978-0-8223-6870-0In Erotic Islands, Lyndon K. Gill foregrounds the queer histories of Carnival, calypso, and HIV/AIDS in the Republic of Trinidad and Tobago, mapping a long queer presence in the Caribbean.

David McDermott Hughes, in Energy without Conscience, investigates why climate change has yet to be seen as a moral issue, examining the forces that render the use of fossil fuels ordinary and therefore exempt from ethical evaluation. Hughes centers his analysis on Trinidad and Tobago, drawing parallels between Trinidad’s eighteenth- and nineteenth-century slave labor energy economy and its contemporary oil industry.

978-0-8223-5774-2Roy Cape, a Trinidadian saxophonist, is known throughout the islands and the Caribbean diaspora in North America and Europe. Part ethnography, part biography, and part Caribbean music history, Roy Cape is about the making of reputation and circulation, and about the meaning of labor and work ethics. An experiment in storytelling, it joins Roy’s voice with that of ethnomusicologist Jocelyne Guilbault.

In Thiefing Sugar, Omise’eke Natasha Tinsley explores the poetry and prose of Caribbean women writers, revealing in their imagery a rich tradition of erotic relations between women. Tinsley is also author of the new book Ezili’s Mirrors, which theorizes black Atlantic sexuality by tracing how contemporary queer Caribbean and African American writers and performers evoke the Ezili pantheon of Vodoun spirits, which represent the divine forces of love, sexuality, prosperity, pleasure, maternity, creativity, and fertility.

978-0-8223-5651-6

We’ve published several works by and about Trinidadian writer C. L. R. James, one of the most significant historians and Marxist theorists of the twentieth century. The Life of Captain Cipriani, James’s earliest full-length work of nonfiction, is based on his interviews with Arthur Andrew Cipriani, a captain with the British West Indies Regiment during the First World War who later became a Trinidadian political leader and advocate for West Indian self-government. Christian Høgsbjerg’s C. L. R. James in Imperial Britain chronicles James’s life and work during his first extended stay in Britain, revealing the radicalizing effect of this critical period on James’s intellectual and political trajectory. C. L. R. James’s Caribbean, edited by Paget Henry and Paul Buhle, examine the roots of both James’s life and oeuvre in connection with the economic, social, and political environment of the West Indies. For more on this important figure, explore our series The C. L. R. James Archives.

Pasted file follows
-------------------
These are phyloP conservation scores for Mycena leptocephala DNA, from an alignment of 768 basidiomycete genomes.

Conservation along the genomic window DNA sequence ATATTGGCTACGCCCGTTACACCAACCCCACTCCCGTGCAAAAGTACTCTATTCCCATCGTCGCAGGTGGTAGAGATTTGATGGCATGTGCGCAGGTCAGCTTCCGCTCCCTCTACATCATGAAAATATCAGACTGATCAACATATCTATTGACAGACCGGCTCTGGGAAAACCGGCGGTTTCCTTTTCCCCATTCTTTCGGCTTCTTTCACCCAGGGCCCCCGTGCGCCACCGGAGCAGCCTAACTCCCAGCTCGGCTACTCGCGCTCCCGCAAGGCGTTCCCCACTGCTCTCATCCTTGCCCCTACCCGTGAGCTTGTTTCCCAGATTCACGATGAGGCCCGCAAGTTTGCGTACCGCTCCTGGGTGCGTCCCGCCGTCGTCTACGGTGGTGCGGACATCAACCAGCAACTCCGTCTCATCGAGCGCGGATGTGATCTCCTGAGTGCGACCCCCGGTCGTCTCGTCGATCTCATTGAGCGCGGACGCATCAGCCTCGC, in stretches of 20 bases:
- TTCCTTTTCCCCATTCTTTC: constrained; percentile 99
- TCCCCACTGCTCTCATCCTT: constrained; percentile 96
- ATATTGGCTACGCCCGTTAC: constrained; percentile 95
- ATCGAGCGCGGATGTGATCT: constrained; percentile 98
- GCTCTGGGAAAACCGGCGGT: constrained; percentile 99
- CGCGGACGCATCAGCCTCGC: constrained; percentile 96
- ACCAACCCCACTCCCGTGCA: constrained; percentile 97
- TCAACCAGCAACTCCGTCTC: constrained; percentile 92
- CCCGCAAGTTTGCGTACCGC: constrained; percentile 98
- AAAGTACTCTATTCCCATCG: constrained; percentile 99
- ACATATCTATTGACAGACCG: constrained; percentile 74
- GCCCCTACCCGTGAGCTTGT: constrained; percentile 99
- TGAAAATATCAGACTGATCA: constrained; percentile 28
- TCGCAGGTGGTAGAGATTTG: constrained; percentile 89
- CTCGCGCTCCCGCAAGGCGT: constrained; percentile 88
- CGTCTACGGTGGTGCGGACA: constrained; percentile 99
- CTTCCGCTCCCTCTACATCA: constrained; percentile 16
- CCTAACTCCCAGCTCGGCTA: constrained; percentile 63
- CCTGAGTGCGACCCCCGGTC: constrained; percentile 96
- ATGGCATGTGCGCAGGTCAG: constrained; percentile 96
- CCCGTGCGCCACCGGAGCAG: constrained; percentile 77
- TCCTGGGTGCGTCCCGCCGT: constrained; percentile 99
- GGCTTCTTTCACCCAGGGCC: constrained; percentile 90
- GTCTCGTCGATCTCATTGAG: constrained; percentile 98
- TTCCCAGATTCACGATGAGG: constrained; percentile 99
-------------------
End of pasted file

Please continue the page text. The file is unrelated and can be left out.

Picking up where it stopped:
978-0-8223-3388-3Mixing—whether referred to as mestizaje, callaloo, hybridity, creolization, or multiculturalism—is a foundational cultural trope in Caribbean and Latin American societies. As Aisha Khan shows in Callaloo Nation, ideas about mixing reveal the tension that exists between identity as a source of equality and identity as an instrument through which social and cultural hierarchies are reinforced. Focusing on the Indian diaspora in the Caribbean, Khan examines this paradox as it is expressed in key dimensions of Hindu and Muslim cultural history and social relationships in southern Trinidad.

In Bacchanalian Sentiments, Kevin K. Birth argues that Trinidadian musical genres and traditions such as soca, parang, and chutney not only provide a soundtrack to daily life on the southern Caribbean island; they are central to the ways that Trinidadians experience and navigate their social lives and interpret political events.